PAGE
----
Annual consumer price inflation was 4.6 per cent in October, the lowest level in two years, decreasing from 6.7 per cent in September. This figure reflects a large fall in the housing, electricity, gas and other fuels category which contributed 1.6 percentage points out of the overall monthly fall. The drivers of these decreases were energy prices, which rose steeply last October but have now ‘dropped out’ of the CPI basket: for instance, gas costs fell by 31 per cent in the year to October 2023 while electricity costs fell by 15.6 per cent in this time.
Food inflation fell to an annual rate of 10.1 per cent, down from 12.1 per cent in September. Still, that it remains so elevated and in double-digits is concerning since there is no government support to help households (especially lower income households, who spend a greater part of their incomes on food) offset this cost.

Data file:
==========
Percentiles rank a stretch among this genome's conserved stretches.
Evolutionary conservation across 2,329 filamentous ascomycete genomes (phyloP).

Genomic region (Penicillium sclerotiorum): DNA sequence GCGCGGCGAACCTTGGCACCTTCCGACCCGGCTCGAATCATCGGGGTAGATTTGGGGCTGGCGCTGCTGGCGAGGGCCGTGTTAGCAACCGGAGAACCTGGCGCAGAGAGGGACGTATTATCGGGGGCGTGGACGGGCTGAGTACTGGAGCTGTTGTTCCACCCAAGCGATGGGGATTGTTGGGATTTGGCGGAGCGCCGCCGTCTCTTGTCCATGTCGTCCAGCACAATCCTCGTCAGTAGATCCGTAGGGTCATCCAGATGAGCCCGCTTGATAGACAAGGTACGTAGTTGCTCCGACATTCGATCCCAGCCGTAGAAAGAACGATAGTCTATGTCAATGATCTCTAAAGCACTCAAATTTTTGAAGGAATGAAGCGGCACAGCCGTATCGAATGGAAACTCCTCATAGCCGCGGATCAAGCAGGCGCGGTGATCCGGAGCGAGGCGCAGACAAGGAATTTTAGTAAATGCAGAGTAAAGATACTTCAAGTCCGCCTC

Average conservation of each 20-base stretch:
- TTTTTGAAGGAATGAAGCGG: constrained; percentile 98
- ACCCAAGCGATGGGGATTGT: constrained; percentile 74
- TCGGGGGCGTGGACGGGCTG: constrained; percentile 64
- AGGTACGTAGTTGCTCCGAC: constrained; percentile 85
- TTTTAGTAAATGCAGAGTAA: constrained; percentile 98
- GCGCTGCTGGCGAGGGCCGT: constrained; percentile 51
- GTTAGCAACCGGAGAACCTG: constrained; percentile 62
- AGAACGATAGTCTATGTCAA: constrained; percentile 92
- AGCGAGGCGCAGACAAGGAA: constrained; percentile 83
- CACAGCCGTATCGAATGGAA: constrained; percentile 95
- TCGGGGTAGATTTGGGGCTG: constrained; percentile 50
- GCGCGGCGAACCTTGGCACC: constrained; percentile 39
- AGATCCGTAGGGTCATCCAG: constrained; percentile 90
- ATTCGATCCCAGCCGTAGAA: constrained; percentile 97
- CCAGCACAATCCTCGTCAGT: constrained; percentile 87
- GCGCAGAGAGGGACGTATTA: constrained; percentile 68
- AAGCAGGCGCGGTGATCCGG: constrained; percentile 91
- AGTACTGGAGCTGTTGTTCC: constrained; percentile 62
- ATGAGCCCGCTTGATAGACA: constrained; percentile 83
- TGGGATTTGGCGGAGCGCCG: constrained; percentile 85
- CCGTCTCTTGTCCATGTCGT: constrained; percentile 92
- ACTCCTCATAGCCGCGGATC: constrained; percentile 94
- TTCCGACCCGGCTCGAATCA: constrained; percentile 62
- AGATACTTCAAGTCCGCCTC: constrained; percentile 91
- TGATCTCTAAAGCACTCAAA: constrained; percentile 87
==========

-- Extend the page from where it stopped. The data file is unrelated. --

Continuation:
Core CPI was 5.7 per cent in the year to October, down from 6.1 per cent in; NIESR’s measure of trimmed-mean CPI inflation fell from 7.3 to 6.5 per cent; and annual services CPI inflation fell slightly from 6.9 to 6.6 per cent. These measures indicate that underlying inflationary pressures remain elevated (and indeed now above the headline CPI rate) and therefore may continue to generate persistence in the headline rate. That said, it is good news that they are easing significantly.
Our recent Autumn UK Economic Outlook forecasts that inflation will reach the Bank of England’s 2 per cent target by the end of 2025.